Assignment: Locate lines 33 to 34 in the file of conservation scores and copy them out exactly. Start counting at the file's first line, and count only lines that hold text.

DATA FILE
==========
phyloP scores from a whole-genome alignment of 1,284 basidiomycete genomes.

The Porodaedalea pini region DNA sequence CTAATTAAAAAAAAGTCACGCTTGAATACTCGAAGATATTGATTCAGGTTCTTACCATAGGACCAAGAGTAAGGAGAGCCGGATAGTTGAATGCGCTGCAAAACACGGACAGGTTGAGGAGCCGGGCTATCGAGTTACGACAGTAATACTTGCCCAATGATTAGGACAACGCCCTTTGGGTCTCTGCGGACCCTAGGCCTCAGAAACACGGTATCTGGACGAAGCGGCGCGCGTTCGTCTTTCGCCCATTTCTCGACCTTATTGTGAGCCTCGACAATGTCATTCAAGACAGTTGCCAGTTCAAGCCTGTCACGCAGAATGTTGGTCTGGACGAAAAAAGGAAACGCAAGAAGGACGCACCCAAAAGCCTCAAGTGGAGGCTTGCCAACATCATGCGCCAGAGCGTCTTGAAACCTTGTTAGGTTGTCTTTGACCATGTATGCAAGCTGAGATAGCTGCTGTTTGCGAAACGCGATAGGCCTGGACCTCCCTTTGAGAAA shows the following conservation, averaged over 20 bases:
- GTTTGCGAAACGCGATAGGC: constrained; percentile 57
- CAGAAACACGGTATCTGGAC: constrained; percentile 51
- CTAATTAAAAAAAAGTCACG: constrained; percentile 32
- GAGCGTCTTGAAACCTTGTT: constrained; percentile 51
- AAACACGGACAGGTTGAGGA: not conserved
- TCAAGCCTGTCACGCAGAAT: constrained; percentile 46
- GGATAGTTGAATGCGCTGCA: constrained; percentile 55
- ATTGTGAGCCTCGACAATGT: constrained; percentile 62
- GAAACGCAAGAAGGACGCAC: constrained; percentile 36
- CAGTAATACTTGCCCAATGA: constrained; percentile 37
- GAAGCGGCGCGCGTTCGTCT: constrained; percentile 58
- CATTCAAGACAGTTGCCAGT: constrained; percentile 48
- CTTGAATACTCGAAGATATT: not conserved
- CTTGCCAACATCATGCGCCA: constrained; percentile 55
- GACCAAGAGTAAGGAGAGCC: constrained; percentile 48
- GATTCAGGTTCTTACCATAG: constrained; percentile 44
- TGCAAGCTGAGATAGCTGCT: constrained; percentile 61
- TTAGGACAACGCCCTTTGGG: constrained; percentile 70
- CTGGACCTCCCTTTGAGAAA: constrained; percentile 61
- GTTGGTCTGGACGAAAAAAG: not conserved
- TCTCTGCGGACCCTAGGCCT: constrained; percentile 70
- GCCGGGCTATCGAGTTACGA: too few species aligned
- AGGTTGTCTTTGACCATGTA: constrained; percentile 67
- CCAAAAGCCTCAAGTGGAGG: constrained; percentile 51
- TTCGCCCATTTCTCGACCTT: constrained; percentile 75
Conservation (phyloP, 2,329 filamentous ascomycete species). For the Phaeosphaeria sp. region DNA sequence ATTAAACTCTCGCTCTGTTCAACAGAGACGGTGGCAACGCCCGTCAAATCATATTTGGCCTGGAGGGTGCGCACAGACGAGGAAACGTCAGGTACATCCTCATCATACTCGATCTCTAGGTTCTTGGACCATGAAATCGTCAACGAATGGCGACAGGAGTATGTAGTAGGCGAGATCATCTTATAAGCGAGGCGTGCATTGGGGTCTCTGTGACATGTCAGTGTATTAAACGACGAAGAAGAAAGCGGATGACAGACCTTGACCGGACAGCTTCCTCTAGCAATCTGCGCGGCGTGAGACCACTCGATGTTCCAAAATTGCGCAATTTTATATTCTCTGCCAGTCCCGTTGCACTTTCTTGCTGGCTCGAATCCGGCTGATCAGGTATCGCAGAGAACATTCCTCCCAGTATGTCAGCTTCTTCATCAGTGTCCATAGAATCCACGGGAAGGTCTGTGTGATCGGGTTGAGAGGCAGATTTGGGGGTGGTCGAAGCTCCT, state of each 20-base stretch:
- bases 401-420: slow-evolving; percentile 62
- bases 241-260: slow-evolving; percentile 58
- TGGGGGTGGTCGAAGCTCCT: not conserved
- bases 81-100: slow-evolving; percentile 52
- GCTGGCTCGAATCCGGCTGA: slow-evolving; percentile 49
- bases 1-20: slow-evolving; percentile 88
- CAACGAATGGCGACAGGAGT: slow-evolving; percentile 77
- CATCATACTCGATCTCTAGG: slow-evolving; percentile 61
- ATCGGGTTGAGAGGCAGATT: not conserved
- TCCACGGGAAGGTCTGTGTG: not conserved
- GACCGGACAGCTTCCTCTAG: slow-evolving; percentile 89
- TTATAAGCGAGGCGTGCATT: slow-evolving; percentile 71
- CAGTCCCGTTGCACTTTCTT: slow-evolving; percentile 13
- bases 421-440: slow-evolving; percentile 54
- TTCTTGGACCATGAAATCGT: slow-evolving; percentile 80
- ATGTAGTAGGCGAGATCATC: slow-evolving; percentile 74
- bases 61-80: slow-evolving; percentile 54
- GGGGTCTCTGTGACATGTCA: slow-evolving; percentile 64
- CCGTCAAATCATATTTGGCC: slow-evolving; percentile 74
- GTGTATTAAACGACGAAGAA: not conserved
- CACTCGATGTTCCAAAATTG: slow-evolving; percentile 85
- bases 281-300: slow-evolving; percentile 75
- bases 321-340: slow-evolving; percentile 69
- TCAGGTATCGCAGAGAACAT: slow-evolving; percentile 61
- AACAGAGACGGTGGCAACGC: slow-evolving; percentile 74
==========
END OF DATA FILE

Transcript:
- GCTGGCTCGAATCCGGCTGA: slow-evolving; percentile 49
- bases 1-20: slow-evolving; percentile 88